That is a good question. I think as a technical filmmaker, I feel like I am a little more comfortable making movies. I don’t sweat it as much when things go wrong because I know there are all kinds of tools to fix problems. I used to agonize over poor choices I made or errors that scened. Many times when I get into editing or special effects, I can fix so many things. There are so many tricks — a filmmaker’s Band-Aid kit! I now know those are there and I think it has made me a little more confident. I think I am also better with actors. I think I used to be afraid of them in the early part of my career. I treated them more like tools back then and I think as I have gotten more mature I respect actors because I realize how much pressure is on them. When you understand how much pressure is on them, when they act out, do strange things or yell at directors, I don’t take any of that personally. I know they are going through a really difficult process. I am at a point where I can help them more. I am much more collaborative and I try to help them give their best performance. We spend weeks and weeks preparing a movie, years even, and then we get out there on the set, you point at the actor and say, “Action!” That is such an overwhelming responsibility that they really do need to be treated with care. That is one big lesson I have learned along the way.
You assembled a wonderful cast for the film. What did they bring to the film that helped bring the script to life?
For me, it was awesome to work with actors who I have admired throughout their careers. I have been following Clancy Brown since his early days, with “Highlander” and those sorts of things. I loved him in “Starship Troopers,” “The Shawshank Redemption” and that “Carnivale” series was just awesome! To work with these powerful screen presences was just a joy from Doug Jones to Glynn Turman and, of course there is [Paul] Giamatti. I will tell you one thing I learned from them, I can see why the big shot Hollywood directors want to work with these guys. It is because they make your life so easy! These guys can take whatever you have and make something good out of it! That is a real asset to have when you are making one of these movies. It was just an awesome experience for me!
You have done amazing movies, which tie together stylistically. Is there a particular type of project or genre you are keen to tackle in the future?
Oh yeah! I would love to do a straight action picture, like a Bruce Willis movie. I would absolutely love to one day do a World War II film. I love World War II films and I would also love to do a straight comedy one day. The problem we get here with my particular situation, and with some of my contemporaries in the horror world, is that when you make a movie that is even halfway successful in this genre, you tend to get stuck. The only kind of funding you can get is for movies that have some type of genre element attached to them. I think that may be why the last couple movies I have done, “Bubba Hotep” and this one, I have tried to branch out from just straight horror and go into some of the other areas that they inhabit.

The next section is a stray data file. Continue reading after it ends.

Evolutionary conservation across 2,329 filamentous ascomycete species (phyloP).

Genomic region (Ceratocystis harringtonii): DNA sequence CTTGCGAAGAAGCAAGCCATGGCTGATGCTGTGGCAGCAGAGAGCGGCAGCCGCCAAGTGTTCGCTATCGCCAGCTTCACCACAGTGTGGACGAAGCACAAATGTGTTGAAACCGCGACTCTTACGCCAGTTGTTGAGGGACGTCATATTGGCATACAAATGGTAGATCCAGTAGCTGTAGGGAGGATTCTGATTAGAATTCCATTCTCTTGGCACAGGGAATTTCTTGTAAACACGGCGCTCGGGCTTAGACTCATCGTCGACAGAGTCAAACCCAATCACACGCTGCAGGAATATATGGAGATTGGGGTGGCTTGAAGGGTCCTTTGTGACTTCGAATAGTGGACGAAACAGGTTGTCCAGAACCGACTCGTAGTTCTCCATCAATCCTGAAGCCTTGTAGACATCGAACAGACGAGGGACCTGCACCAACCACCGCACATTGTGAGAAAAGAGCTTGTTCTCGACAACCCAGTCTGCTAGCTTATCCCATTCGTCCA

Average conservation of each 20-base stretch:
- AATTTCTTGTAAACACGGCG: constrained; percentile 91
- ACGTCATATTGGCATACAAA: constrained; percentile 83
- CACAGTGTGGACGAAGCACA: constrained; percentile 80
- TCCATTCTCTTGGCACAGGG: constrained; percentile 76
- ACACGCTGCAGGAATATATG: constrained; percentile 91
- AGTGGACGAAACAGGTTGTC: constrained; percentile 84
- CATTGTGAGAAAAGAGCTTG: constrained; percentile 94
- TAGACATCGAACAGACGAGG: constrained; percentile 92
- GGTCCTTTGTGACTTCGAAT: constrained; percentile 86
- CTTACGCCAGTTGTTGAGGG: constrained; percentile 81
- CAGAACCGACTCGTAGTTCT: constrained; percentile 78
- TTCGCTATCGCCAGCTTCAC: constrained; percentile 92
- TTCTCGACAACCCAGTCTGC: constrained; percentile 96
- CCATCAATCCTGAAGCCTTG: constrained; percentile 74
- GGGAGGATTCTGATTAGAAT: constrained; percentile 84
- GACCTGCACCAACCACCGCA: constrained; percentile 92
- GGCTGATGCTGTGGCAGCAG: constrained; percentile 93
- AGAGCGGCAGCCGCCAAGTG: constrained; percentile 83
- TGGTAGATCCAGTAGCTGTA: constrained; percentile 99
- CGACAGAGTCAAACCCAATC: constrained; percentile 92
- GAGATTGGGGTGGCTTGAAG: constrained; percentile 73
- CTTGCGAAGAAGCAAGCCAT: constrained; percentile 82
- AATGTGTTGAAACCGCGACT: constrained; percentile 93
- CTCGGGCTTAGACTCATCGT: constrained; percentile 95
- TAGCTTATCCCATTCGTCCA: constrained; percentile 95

As a seasoned veteran of the film industry, what is the best piece of advice you can pass along to aspiring writers and filmmakers?
Number one is that everyone has their own story. Try and tell your own story if you have nothing else. Number two is to be prepared when, after you finish a movie, you are out of work and you have to go out and sell yourself. Number three is you need to be a salesman and be able to pitch your ideas. There are a host of other things I have learned through the years but a big one is that the writing is so important. I think that everybody should learn how to communicate with words. Try to write your own screenplays and tell your own stories. It will simplify your pre-production process because you won’t have to buy a book or hire a writer. It also allows you to make adjustments to it when people don’t like it. Writing is super important in my mind. Then of course, you need to school yourself on all of the tools that are available on your desktop right now. Everybody needs to learn an editing program, so that you can edit your own stuff. At the very least, everybody has to understand After Effects, Photoshop and programs like that. Those are just a few, meager words of advice.
I am sure they will be helpful to someone out there, Don! We appreciate you taking time out to speak with us today! “John Dies At The End” was a lot of fun and we look forward to spreading the word!
That is so nice for you to say, Jason. I really appreciate you supporting the movie because with these movies, we don’t have the big advertising budgets, so anytime we get a kind word here or there it really helps! I want to thank you in advance for that!
It is my pleasure, sir! Hopefully we will catch up with you again soon!
Absolutely! Thanks, Jason! I will see you soon, man!
Jason Price founded the mighty Icon Vs. Icon more than a decade ago. Along the way, he’s assembled an amazing group of like-minded individuals to spread the word on some of the most unique people and projects on the pop culture landscape.